May 27 01:00 AM PDT  11:59 PM PDT All GMAT Club Tests are free and open on May 27th for Memorial Day! May 27 10:00 PM PDT  11:00 PM PDT Special savings are here for Magoosh GMAT Prep! Even better  save 20% on the plan of your choice, now through midnight on Tuesday, 5/27 May 30 10:00 PM PDT  11:00 PM PDT Application deadlines are just around the corner, so now’s the time to start studying for the GMAT! Start today and save 25% on your GMAT prep. Valid until May 30th. Jun 01 07:00 AM PDT  09:00 AM PDT Learn reading strategies that can help even nonvoracious reader to master GMAT RC Jun 02 07:00 AM PDT  09:00 AM PDT Get personalized insights and an accurate assessment of your current quant score to achieve your Target Quant Score.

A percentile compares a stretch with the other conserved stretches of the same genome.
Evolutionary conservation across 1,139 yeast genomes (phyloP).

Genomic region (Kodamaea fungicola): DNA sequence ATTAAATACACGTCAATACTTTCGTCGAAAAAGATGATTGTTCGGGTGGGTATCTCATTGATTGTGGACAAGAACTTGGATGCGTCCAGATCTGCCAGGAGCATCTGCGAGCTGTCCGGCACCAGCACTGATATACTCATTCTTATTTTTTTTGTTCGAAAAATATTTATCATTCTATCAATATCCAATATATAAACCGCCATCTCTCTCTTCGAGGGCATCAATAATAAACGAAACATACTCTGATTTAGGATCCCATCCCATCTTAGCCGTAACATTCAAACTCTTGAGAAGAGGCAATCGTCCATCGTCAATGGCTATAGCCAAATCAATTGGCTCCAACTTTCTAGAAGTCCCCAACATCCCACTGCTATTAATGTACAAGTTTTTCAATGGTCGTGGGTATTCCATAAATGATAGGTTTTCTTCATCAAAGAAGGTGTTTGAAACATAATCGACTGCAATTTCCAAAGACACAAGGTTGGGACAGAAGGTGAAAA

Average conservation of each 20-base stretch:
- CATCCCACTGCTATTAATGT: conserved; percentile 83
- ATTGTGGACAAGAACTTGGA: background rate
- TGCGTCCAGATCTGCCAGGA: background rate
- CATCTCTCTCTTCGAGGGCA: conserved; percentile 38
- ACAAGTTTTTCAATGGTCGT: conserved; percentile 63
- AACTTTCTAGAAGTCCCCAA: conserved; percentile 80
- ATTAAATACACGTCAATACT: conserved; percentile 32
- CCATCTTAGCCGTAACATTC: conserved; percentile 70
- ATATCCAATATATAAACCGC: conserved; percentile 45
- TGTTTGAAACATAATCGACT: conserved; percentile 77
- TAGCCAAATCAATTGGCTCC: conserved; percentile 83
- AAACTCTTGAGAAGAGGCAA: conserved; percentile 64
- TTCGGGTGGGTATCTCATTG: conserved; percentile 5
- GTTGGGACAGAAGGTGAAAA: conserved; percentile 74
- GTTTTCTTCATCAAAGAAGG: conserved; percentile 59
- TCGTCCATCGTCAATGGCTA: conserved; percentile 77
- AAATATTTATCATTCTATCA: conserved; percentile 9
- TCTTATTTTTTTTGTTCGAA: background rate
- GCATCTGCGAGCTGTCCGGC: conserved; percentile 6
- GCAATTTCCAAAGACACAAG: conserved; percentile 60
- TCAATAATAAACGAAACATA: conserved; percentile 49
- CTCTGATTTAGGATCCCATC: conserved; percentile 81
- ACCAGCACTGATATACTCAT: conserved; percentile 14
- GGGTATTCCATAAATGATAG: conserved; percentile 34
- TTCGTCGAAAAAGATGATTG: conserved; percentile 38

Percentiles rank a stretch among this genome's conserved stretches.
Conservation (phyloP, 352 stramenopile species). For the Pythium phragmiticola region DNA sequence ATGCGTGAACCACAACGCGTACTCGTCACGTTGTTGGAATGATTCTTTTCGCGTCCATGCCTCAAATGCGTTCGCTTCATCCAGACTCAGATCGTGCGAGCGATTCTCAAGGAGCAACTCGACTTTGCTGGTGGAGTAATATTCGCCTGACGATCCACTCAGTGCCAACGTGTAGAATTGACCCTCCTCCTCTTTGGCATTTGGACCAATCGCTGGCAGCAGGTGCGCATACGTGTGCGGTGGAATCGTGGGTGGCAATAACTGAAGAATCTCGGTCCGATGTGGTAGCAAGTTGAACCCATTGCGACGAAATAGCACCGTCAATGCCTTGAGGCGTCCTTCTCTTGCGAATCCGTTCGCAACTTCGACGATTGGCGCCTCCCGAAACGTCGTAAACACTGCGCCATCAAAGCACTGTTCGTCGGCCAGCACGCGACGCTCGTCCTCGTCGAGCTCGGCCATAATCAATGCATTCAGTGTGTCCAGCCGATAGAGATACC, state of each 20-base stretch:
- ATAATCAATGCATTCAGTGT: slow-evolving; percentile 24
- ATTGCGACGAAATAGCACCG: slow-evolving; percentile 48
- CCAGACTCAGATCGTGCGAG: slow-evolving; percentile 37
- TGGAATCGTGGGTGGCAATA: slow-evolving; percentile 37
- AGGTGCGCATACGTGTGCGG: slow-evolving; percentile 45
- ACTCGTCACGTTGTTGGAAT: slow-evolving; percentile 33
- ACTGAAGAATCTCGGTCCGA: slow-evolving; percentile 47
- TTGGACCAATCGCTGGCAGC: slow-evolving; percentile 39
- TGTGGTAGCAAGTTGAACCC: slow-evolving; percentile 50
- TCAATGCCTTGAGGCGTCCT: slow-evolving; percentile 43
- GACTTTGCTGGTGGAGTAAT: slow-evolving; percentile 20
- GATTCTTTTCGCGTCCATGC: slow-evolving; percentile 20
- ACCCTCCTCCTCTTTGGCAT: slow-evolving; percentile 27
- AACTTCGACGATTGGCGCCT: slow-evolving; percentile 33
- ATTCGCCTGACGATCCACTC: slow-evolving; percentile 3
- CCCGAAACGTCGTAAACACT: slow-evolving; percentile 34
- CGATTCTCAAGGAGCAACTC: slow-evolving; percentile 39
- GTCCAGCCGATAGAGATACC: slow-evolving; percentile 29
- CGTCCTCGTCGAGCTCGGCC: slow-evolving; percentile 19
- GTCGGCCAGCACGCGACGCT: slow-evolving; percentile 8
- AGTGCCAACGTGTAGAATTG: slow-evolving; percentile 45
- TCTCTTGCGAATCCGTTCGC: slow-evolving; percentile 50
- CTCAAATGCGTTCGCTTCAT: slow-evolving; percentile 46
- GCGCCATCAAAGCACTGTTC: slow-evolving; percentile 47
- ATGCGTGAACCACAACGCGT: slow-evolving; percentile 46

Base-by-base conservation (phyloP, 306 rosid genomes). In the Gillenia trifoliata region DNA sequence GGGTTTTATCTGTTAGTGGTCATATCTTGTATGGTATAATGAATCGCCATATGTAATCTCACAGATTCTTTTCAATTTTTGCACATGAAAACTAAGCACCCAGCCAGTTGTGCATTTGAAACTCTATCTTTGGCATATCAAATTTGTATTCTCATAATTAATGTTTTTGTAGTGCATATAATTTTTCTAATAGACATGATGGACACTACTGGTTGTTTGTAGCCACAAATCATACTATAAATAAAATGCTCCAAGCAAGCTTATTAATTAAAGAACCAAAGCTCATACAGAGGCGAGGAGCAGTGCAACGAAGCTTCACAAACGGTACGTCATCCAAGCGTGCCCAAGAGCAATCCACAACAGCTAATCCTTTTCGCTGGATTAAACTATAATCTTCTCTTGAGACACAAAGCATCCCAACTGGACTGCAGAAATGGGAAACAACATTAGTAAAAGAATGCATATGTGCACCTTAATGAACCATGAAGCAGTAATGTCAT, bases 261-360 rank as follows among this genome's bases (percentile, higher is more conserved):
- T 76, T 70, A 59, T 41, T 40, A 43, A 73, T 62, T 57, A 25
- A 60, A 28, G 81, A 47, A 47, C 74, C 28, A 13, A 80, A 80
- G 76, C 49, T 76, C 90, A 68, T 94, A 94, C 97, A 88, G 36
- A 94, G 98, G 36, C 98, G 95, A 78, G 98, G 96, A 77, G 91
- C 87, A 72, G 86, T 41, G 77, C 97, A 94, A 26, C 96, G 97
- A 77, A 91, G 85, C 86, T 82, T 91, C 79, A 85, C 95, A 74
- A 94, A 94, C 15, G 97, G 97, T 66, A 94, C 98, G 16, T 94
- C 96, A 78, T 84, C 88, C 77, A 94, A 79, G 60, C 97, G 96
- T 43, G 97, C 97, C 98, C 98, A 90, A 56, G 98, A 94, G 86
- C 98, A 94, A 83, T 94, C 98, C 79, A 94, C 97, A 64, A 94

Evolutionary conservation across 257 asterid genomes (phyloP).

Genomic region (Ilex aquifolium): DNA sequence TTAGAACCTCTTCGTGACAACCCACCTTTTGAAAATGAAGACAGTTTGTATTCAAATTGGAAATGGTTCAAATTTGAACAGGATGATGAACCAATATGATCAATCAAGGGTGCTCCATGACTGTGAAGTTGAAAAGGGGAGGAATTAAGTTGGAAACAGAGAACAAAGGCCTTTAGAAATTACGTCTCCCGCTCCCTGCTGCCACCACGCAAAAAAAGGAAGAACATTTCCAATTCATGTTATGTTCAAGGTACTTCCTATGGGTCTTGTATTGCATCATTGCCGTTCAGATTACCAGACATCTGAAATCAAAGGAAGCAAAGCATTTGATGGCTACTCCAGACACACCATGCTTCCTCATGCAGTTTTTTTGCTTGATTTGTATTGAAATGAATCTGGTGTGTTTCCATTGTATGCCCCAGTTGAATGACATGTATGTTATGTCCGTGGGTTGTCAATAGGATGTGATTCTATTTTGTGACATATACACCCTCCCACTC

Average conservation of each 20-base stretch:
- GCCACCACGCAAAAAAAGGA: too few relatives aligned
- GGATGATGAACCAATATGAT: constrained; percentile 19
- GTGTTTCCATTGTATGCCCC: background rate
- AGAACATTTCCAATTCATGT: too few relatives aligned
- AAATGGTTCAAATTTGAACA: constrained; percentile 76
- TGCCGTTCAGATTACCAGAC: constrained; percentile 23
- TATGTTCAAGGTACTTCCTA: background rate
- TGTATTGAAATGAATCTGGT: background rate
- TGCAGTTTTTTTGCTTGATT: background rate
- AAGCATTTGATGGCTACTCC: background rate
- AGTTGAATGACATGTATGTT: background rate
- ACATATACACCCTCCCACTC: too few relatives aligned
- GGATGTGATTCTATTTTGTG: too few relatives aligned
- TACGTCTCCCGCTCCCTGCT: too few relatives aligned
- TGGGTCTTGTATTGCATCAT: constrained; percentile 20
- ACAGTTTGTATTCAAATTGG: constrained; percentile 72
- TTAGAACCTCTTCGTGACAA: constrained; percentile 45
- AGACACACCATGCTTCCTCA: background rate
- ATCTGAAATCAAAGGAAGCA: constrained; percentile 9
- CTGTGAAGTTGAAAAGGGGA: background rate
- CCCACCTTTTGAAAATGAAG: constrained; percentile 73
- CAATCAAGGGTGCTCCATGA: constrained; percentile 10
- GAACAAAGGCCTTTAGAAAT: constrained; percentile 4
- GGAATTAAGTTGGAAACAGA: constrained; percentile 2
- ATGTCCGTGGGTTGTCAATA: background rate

Author 
Message 
TAGS:

Hide Tags

Intern
Joined: 02 Apr 2014
Posts: 3

Understanding Time & Work formula
[#permalink]
Show Tags
02 Apr 2014, 03:00
Let M=Men, D=Days, H=Hours, W=Work M ∝ W (M is directly proportional to W) D ∝ W H ∝ W MDH ∝ W MDH = kW MDH/W = k I know MDH represents Total Men hour work and W represents 1 unit of work. Then what does the ratio MDH/W represents.



Magoosh GMAT Instructor
Joined: 28 Dec 2011
Posts: 4485

Re: Understanding Time & Work formula
[#permalink]
Show Tags
02 Apr 2014, 11:47